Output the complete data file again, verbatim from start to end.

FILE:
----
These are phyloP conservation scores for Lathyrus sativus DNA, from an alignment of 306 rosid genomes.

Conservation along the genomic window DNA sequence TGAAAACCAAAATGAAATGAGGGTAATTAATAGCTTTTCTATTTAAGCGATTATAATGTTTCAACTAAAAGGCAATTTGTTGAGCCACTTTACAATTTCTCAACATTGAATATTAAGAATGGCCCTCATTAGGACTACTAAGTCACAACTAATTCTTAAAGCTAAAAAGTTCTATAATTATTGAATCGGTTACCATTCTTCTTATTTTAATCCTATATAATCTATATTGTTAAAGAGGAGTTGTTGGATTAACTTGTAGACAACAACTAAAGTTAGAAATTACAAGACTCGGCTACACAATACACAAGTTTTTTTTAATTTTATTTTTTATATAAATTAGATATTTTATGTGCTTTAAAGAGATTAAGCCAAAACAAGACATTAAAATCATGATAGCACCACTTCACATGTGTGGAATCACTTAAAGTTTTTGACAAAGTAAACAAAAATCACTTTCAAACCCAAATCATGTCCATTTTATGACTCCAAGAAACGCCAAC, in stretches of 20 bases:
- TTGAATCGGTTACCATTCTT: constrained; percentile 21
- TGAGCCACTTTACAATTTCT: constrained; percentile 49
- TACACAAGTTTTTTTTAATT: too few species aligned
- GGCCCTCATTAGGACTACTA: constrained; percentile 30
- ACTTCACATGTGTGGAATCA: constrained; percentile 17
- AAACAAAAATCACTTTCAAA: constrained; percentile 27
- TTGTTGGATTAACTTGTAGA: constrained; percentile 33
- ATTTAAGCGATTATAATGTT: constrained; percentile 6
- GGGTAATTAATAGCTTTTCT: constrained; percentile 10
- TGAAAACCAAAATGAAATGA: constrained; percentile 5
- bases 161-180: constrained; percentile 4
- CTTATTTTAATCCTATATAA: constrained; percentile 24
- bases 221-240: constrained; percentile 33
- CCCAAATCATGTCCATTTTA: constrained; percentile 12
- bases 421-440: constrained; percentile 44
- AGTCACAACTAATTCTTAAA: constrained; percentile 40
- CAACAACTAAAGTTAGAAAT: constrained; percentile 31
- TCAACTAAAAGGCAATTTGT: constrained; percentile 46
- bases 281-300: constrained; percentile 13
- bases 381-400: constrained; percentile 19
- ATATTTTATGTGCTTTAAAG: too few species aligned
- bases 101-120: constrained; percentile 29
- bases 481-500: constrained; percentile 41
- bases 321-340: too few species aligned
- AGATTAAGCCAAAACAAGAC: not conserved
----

These are phyloP conservation scores for Lathyrus sativus DNA, from an alignment of 306 rosid genomes.

Conservation along the genomic window DNA sequence TGAAAACCAAAATGAAATGAGGGTAATTAATAGCTTTTCTATTTAAGCGATTATAATGTTTCAACTAAAAGGCAATTTGTTGAGCCACTTTACAATTTCTCAACATTGAATATTAAGAATGGCCCTCATTAGGACTACTAAGTCACAACTAATTCTTAAAGCTAAAAAGTTCTATAATTATTGAATCGGTTACCATTCTTCTTATTTTAATCCTATATAATCTATATTGTTAAAGAGGAGTTGTTGGATTAACTTGTAGACAACAACTAAAGTTAGAAATTACAAGACTCGGCTACACAATACACAAGTTTTTTTTAATTTTATTTTTTATATAAATTAGATATTTTATGTGCTTTAAAGAGATTAAGCCAAAACAAGACATTAAAATCATGATAGCACCACTTCACATGTGTGGAATCACTTAAAGTTTTTGACAAAGTAAACAAAAATCACTTTCAAACCCAAATCATGTCCATTTTATGACTCCAAGAAACGCCAAC, in stretches of 20 bases:
- TTGAATCGGTTACCATTCTT: constrained; percentile 21
- TGAGCCACTTTACAATTTCT: constrained; percentile 49
- TACACAAGTTTTTTTTAATT: too few species aligned
- GGCCCTCATTAGGACTACTA: constrained; percentile 30
- ACTTCACATGTGTGGAATCA: constrained; percentile 17
- AAACAAAAATCACTTTCAAA: constrained; percentile 27
- TTGTTGGATTAACTTGTAGA: constrained; percentile 33
- ATTTAAGCGATTATAATGTT: constrained; percentile 6
- GGGTAATTAATAGCTTTTCT: constrained; percentile 10
- TGAAAACCAAAATGAAATGA: constrained; percentile 5
- bases 161-180: constrained; percentile 4
- CTTATTTTAATCCTATATAA: constrained; percentile 24
- bases 221-240: constrained; percentile 33
- CCCAAATCATGTCCATTTTA: constrained; percentile 12
- bases 421-440: constrained; percentile 44
- AGTCACAACTAATTCTTAAA: constrained; percentile 40
- CAACAACTAAAGTTAGAAAT: constrained; percentile 31
- TCAACTAAAAGGCAATTTGT: constrained; percentile 46
- bases 281-300: constrained; percentile 13
- bases 381-400: constrained; percentile 19
- ATATTTTATGTGCTTTAAAG: too few species aligned
- bases 101-120: constrained; percentile 29
- bases 481-500: constrained; percentile 41
- bases 321-340: too few species aligned
- AGATTAAGCCAAAACAAGAC: not conserved